Game of Drones
Published: Friday, February 22, 2013
Updated: Sunday, February 24, 2013 16:02
Unmanned Aerial Vehicles, commonly referred to as drones, have become an ever-present part of modern warfare today. Drones, used by the United States primarily in the Middle East, allow for the military to target and kill terrorists, terrorist cells, or any perceived threat from an aircraft without risking the lives of soldiers or military personnel.
Recently, drones have come under fire not from international enemies but from critics at home who are concerned that these strikes take lives of innocent civilians along with the intended target of the strike. In addition, drones have been used to kill American citizens known to be involved in terrorist organizations such as Al Qaeda. Most notably was the killing of Yemeni-American Anwar al-Awlaki in September 2011.
This past week, the United States Senate asked John Brennan, President Obama’s nominee to become head of the CIA, specifically about drone use against American citizens with known terrorist ties. Brennan defended the killing of al-Awlaki and said “al-Awlaki’s involvement in efforts to kill Americans made him a legitimate military target.”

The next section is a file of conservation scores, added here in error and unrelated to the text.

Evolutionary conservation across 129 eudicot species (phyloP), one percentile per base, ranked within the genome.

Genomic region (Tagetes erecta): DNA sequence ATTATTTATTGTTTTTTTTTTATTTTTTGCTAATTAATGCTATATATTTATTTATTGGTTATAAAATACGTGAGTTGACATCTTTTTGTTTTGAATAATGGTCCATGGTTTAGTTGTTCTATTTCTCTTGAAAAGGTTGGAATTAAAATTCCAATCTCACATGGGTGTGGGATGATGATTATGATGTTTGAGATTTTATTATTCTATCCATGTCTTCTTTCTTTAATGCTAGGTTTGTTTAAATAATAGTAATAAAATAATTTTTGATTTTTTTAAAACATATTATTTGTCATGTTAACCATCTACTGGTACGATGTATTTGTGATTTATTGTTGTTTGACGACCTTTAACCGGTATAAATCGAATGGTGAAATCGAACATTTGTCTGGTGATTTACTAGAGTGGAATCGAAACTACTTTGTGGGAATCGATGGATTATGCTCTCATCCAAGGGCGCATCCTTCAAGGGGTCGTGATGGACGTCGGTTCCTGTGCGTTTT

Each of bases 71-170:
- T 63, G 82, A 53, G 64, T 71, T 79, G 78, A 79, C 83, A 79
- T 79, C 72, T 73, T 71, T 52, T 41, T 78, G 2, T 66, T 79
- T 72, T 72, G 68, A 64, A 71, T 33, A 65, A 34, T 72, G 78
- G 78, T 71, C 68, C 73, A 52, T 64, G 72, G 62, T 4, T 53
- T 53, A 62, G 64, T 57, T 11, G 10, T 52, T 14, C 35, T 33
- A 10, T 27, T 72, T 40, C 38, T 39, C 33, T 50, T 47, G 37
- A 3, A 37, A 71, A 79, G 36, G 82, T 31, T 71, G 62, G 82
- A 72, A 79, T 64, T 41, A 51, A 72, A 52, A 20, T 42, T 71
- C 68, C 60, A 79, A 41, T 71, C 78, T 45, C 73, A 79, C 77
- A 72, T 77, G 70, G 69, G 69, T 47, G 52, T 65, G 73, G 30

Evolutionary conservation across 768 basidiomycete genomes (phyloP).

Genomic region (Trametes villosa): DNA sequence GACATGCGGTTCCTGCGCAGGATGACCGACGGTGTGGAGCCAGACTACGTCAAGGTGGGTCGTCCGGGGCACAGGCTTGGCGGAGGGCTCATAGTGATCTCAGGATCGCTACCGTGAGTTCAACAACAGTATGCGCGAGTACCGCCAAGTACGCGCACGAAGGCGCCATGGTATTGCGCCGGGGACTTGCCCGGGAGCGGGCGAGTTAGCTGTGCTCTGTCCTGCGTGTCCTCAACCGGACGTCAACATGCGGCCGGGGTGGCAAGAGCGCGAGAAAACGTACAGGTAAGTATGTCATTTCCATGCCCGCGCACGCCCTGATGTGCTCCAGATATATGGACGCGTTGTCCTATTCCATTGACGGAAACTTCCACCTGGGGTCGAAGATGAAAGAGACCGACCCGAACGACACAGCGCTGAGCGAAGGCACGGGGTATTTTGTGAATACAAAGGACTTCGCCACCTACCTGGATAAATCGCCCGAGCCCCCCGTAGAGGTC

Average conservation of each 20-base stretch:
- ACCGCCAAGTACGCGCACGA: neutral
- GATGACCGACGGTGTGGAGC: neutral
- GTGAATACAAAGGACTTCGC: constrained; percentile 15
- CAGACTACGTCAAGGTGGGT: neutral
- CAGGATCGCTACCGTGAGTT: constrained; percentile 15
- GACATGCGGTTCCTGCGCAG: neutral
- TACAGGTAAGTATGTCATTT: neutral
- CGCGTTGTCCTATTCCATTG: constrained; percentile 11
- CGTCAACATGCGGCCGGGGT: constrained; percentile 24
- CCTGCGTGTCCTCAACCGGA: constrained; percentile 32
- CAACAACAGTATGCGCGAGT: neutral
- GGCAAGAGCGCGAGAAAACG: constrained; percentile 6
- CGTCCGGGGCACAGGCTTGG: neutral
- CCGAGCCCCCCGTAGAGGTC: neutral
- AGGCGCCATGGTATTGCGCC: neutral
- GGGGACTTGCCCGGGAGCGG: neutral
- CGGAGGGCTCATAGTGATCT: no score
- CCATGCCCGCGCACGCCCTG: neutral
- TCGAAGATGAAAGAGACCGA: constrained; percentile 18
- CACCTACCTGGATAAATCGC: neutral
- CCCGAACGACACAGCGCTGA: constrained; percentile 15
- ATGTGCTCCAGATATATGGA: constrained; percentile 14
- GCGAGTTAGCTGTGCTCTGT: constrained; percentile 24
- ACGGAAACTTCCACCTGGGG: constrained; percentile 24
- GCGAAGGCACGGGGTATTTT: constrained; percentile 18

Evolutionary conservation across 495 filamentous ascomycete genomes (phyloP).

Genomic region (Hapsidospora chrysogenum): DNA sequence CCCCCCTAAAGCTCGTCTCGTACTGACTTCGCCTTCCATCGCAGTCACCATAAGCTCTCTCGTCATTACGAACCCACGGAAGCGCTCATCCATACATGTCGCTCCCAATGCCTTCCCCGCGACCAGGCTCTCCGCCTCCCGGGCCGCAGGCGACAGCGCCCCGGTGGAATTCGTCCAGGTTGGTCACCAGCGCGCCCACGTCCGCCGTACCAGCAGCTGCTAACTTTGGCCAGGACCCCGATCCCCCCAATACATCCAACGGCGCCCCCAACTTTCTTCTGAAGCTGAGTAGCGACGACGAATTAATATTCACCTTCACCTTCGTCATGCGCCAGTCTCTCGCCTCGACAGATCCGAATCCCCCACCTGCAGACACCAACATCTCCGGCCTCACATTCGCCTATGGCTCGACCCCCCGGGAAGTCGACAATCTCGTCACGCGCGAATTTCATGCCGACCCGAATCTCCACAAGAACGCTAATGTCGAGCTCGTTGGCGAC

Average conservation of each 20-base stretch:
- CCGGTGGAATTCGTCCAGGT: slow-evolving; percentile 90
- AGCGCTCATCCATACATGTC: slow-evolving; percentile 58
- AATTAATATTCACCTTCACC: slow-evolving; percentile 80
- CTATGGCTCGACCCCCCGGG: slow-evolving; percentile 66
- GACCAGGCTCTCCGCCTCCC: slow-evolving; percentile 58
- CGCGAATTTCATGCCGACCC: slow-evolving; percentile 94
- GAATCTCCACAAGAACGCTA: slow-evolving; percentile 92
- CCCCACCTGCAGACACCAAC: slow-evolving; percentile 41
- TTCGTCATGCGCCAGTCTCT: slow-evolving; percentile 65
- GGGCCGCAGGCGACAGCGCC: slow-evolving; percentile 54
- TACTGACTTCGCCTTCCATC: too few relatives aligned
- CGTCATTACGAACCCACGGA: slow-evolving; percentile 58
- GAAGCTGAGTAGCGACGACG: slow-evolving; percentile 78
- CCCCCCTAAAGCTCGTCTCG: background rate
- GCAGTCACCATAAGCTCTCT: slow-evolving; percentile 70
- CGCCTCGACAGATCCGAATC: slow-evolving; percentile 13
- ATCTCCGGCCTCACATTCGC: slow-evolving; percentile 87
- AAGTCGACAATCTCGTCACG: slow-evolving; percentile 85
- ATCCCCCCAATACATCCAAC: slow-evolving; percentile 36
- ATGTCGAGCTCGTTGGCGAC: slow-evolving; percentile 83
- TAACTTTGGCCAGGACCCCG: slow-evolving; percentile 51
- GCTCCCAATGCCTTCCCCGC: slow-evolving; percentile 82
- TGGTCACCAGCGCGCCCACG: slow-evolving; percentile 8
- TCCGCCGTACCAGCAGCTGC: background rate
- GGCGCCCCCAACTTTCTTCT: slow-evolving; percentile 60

Brennan went on to tell the Senate that as President Obama’s counterterrorism advisor, he was in charge of certifying that his actions met the standards that “the American people expect of us as far as taking actions we need to protect the American people, but at the same time ensuring that we do everything possible before we need to resort to lethal force.”
While Brennan’s Senate confirmation hearing has brought drone strikes back into the conversation, the debate about the use of these aerial vehicles has been consistent for a number of years. In 2009, then-CIA Director Leon Panetta told the Pacific Council on International Policy that, “Very frankly, it’s the only game in town in terms of confronting or trying to disrupt the al Qaeda leadership.” Panetta went on to call drone strikes “very effective,” with “few civilian deaths as a result.”
Brennan, Panetta, and the Obama Administration’s philosophy on drone strikes are thus very clear. Drones are an important part of the military assault on international terrorism. While the use of lethal force will always be contemplated, when it is deemed necessary or even essential to American security, drones can be used to keep military personnel out of danger and still provide the stealth and accuracy needed to complete the given objective.
Civilian casualties should always be a major concern, but the use of drones certainly will only increase in the near future. If handled properly, the U.S. military has a significant tool in its hands that could advance its position in the fight against terrorism while keeping armed forces personnel out of harms way whenever possible.